Each national met service provides information about how its data are collected and processed, thus helping to ensure consistency. This includes recording information about the local environment around the observation station and any changes to that environment. This is important as it can affect temperature measurements. For example, new buildings near an observation station can increase the night-time temperature readings.
While every effort is made to detect and remove errors in the data, scientists accept there will inevitably be some uncertainty in collecting so much information. There are additional uncertainties because temperatures over large areas of the earth are not observed as a matter of routine. Efforts are made to take these into account by factoring the uncertainty into global-average temperature calculations, which means we end up with a temperature range rather than one definite figure (Figure 1). Importantly, even with the temperature ranges, the global warming observed over the past century far outstrips the uncertainties.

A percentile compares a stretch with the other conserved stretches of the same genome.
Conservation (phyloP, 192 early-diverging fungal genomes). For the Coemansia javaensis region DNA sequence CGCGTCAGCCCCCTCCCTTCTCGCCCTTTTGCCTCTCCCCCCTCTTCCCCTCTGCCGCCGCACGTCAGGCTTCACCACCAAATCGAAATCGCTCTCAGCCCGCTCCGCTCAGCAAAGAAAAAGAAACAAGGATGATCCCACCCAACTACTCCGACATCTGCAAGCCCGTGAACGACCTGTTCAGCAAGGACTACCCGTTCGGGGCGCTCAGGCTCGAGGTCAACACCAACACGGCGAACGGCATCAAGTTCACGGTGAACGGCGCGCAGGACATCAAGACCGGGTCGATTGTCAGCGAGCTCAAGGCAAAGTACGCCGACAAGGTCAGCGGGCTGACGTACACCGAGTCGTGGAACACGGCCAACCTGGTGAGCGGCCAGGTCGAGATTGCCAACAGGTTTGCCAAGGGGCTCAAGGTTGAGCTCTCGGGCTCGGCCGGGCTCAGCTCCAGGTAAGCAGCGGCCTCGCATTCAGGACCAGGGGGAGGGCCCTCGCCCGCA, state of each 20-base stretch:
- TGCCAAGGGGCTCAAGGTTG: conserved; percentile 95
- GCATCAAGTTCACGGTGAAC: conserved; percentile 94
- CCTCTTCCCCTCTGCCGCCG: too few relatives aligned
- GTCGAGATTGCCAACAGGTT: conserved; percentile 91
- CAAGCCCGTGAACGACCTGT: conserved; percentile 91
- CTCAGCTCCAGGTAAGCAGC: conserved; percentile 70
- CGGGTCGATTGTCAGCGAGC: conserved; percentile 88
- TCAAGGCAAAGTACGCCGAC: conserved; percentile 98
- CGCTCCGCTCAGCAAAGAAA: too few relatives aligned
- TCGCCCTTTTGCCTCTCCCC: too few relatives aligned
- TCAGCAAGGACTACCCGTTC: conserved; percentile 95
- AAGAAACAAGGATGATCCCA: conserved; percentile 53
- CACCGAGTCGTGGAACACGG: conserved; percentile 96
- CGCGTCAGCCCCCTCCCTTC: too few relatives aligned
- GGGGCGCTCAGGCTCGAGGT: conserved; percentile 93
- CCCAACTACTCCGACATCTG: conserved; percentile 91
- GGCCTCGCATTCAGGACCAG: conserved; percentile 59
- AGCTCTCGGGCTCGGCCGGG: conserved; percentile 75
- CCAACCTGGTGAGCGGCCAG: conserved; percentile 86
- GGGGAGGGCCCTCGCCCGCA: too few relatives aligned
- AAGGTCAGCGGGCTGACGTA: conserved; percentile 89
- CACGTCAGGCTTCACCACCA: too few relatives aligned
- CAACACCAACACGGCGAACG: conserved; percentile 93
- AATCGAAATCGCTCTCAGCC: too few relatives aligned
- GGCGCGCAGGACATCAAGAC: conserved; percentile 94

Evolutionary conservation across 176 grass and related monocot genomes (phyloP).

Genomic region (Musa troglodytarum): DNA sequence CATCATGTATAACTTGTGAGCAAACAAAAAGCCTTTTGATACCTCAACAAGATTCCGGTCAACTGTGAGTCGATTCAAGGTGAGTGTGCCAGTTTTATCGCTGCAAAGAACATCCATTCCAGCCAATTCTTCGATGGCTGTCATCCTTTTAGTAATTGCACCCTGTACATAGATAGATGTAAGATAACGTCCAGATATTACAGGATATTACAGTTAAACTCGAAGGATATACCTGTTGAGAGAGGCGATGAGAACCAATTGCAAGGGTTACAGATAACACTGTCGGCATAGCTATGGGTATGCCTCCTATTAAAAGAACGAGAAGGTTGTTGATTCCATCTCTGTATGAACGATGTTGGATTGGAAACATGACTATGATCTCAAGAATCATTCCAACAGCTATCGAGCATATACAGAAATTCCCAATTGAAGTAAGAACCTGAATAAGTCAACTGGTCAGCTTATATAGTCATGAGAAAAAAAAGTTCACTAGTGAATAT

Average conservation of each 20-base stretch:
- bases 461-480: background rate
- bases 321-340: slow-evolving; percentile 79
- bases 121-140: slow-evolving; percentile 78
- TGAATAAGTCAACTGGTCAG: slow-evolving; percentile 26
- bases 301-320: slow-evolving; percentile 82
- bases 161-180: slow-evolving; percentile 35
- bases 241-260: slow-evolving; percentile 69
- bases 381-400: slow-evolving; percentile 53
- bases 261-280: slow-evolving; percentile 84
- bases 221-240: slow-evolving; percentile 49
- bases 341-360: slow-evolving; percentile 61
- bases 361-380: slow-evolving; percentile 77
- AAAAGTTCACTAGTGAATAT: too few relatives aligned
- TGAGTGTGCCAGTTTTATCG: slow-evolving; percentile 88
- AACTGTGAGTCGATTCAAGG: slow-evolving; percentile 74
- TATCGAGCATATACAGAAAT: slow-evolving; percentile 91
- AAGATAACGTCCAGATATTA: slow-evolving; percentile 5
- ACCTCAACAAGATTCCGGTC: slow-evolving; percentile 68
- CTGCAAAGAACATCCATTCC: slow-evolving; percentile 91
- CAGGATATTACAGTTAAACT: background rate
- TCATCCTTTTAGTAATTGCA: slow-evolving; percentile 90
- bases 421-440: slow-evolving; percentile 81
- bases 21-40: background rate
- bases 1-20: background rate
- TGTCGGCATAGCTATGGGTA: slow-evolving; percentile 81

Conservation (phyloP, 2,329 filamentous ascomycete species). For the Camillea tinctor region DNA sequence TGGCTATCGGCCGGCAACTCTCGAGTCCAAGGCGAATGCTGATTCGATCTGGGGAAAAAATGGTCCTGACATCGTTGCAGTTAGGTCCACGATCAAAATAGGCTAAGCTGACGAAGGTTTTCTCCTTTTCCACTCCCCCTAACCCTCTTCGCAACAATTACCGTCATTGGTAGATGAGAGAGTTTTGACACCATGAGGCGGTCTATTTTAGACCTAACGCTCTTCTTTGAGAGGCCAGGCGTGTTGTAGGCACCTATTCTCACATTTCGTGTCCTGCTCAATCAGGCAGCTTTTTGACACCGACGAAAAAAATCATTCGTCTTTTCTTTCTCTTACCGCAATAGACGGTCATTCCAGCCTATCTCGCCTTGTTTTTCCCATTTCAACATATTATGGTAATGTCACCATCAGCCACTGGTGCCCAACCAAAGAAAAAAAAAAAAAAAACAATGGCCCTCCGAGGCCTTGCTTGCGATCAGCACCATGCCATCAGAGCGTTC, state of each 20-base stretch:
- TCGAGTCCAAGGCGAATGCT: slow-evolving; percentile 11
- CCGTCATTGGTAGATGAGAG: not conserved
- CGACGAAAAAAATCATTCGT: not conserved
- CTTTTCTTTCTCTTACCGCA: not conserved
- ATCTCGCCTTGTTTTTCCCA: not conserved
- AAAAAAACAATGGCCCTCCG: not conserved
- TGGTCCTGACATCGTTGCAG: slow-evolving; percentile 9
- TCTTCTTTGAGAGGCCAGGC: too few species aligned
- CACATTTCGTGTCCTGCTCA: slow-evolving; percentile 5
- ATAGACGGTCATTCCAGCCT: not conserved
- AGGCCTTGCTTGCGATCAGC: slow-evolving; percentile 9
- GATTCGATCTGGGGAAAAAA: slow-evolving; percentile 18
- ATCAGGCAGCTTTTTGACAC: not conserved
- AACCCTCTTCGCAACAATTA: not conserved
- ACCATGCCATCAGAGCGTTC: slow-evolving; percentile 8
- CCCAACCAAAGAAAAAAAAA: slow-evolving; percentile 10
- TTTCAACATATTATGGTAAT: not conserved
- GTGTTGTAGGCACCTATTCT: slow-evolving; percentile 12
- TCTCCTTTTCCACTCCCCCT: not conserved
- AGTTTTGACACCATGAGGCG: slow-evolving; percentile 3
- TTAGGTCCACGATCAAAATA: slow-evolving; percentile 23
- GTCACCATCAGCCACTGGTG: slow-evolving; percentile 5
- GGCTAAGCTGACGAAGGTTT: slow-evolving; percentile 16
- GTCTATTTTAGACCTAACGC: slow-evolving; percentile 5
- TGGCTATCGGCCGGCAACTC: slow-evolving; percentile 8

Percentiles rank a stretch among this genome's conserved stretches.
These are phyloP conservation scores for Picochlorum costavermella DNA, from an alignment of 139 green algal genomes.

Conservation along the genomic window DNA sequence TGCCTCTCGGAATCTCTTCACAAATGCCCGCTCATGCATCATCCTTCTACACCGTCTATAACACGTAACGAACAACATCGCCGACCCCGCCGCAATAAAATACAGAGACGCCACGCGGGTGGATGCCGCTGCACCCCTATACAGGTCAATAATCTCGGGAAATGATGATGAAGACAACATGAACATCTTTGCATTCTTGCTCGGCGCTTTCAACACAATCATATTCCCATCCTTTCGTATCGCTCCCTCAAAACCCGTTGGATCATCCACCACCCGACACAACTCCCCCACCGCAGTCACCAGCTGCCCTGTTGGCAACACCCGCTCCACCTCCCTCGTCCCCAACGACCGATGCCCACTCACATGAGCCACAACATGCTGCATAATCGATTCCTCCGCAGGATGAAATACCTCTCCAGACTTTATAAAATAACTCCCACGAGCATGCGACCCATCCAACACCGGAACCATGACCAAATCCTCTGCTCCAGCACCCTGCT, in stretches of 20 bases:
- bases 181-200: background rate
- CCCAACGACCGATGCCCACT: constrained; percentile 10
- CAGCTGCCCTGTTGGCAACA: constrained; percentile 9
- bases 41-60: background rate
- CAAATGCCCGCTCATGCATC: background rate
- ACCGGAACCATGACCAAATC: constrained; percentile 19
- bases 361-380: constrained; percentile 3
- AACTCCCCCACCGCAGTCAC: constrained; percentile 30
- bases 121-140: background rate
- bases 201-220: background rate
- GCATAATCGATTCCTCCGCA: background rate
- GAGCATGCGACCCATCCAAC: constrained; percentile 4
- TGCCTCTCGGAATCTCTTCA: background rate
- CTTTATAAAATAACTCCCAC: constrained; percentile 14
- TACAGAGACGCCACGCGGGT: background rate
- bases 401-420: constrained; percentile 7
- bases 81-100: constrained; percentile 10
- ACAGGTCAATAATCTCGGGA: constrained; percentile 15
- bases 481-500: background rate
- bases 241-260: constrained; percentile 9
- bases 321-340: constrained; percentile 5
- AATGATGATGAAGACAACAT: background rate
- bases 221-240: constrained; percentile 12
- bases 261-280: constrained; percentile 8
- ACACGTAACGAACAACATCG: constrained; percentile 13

The three independent global-average temperature records show that there has been warming in the Earth's climate since pre-industrial times. The warming has been particularly rapid since the 1970s. The records also clearly show each decade since the 1970s has been successively warmer than the last, including the decade since 2000. Changes in temperature observed in surface data records are corroborated by measurements of temperatures below the surface of the ocean, by records of temperatures in the troposphere recorded by satellites and weather balloons, in independent records of air temperatures measured over the oceans and by records of sea-surface temperatures measured by satellites. Indirect evidence of warming can be seen in the reductions in Arctic sea-ice, sea-level rise, reduction in glacier volume and in phenological records, for example the dates on which leaves, flowers and migratory birds appear.